Movement restrictions resulting from the COVID-19 pandemic have also made the process more essential these days. Alongside the comfort of the Internet, banking is the increased vulnerability to cyberattacks. Phishing emails are sent regularly and at random to individual and corporate clients of financial institutions. Fraudsters are mimicking the email address of the bank to solicit financial support for COVID-19 initiatives but asking for financial information in the process.
The Security and Exchange Commission's Office of Compliance Inspections and Examinations (OCIE) on July 10, 2020, has reported that hackers have launched large-scale cyberattacks to hack into the systems of financial institution networks. During the pandemic, reports indicate that the financial sector is one of the industries most affected by cyber threats, second only to the healthcare sector.
Cyberattacks have long been targeting financial institutions, and it has been a persistent problem even before the pandemic.
Delays in Cyberattack Detection and Response
Because cybersecurity experts are affected by the changes in work settings and are subjected to work-from-home arrangements themselves, the response mechanism for cybersecurity concerns is involved, too.
In fact, the IT leading company IBM estimates that cyber breaches have taken an average of 280 days or about nine months to identify and control since the pandemic. These cybersecurity breaches cost companies an average of USD$3.86 million.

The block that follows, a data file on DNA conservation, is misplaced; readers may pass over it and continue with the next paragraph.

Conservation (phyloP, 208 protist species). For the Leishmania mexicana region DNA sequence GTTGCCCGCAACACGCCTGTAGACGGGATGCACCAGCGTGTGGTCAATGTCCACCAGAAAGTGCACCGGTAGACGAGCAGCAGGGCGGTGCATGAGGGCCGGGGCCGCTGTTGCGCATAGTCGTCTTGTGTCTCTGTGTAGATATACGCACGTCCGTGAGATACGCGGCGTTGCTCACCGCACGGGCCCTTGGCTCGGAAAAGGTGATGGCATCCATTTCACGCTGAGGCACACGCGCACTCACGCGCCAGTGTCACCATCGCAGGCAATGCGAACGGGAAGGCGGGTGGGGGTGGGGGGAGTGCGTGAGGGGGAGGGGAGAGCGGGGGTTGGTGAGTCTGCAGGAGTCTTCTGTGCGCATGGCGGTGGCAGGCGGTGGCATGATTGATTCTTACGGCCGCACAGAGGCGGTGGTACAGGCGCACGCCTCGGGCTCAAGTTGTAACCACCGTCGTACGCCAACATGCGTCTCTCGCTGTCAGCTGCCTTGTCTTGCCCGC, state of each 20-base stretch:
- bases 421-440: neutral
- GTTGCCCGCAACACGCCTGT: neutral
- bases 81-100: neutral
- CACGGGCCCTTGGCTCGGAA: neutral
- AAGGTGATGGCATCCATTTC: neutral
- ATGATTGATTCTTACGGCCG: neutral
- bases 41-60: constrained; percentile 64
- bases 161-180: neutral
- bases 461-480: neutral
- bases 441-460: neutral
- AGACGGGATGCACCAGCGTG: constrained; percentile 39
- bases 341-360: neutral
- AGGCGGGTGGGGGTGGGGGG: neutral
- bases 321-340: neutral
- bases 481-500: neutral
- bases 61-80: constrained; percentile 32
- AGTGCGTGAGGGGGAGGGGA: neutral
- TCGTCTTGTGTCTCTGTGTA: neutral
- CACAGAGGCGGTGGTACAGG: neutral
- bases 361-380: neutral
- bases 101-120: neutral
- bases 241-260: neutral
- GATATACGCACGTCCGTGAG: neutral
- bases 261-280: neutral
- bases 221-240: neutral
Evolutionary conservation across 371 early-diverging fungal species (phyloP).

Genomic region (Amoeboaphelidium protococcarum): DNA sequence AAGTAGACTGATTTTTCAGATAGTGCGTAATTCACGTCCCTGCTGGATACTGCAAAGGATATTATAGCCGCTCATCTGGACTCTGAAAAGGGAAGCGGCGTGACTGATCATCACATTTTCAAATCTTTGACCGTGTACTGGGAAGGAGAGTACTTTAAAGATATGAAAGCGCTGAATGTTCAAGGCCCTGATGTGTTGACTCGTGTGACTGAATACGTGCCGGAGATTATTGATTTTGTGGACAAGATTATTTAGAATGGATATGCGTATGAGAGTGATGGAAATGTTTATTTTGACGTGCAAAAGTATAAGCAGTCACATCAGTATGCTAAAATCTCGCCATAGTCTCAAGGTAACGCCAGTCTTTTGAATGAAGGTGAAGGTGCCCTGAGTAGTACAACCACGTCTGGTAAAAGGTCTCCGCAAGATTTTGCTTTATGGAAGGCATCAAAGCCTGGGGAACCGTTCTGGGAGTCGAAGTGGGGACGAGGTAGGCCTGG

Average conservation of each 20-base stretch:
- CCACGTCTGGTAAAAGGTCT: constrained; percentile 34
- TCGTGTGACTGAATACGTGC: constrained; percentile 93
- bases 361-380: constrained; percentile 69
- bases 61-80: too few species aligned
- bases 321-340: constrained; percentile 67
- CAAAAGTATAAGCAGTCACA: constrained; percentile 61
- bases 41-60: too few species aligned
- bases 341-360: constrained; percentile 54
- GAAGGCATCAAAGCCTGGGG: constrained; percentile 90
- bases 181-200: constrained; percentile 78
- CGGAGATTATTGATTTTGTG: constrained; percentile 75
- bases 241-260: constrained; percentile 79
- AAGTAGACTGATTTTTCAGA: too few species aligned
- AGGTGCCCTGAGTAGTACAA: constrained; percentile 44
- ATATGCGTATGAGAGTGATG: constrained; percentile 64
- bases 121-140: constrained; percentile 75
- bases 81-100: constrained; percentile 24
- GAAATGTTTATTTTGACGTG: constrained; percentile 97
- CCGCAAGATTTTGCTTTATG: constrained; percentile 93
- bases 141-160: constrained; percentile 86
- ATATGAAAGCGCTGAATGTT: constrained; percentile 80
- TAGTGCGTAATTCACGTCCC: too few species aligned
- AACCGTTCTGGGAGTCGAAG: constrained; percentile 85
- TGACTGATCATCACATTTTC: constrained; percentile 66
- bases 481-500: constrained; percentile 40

To help avoid paying these hefty costs, organizations should continue to update their cybersecurity by regularly upgrading software and installing security patches. These updates and patches are essential for cybersecurity enhancements, being that these software updates can protect your system from new and more sophisticated means of hacking and cyberattacks.
Unless the business has set up its team to work on these upgrades, even with the absence of their IT team, they're in good hands.
Hackers are exploiting these altered working arrangements to look for potential targets on a daily basis, whether individual users or large businesses. In addition, companies may hire an external consultant or outsource a software company to support them in these types of emergencies.
A Heavy Toll on Cybersecurity Staff
The notable increase in cyberattacks at all fronts has negatively impacted cybersecurity professionals and their organizations. These IT experts have reportedly shifted their priorities and activities.
Palo Alto Networks discovered that some 1,767 high-risk COVID-19-related domain names are created on a daily basis. Meanwhile, some 471 fraudulent e-commerce shops selling fake COVID-19 items were dismantled in the United Kingdom.
In addition, these software developers have admitted that the work-from-home setup has reduced the team's capacity to enhance business applications. Overall, the heavy workload has exponentially increased their stress levels in the workplace.
Potentially Increasing Number of Cyber-Criminals
Massive lay-offs due to company shutdowns have left a high number of persons unemployed. With limited means to find work, software programmers may have been getting busy by attempting to use the Internet to deceive and coax people into providing their financial information like credit card and bank account details via phishing.
This assumption may not be completely wrong, as Cybernews reported that from March to May 2020, when the pandemic was at its peak, searches about hacking and cybercrimes skyrocketed. Additionally, visits to hacker websites and forums shot up by 66% during the same period.
The pandemic's aftermath, both negative and positive, continues to impact us to this day. On the one hand, it helps heaps in allowing most of us to adjust to the new normal. On the other, it provides cyber fraudsters with vast opportunities to continue doing what they do best, which is to divest unsuspecting users of their valuable information and assets.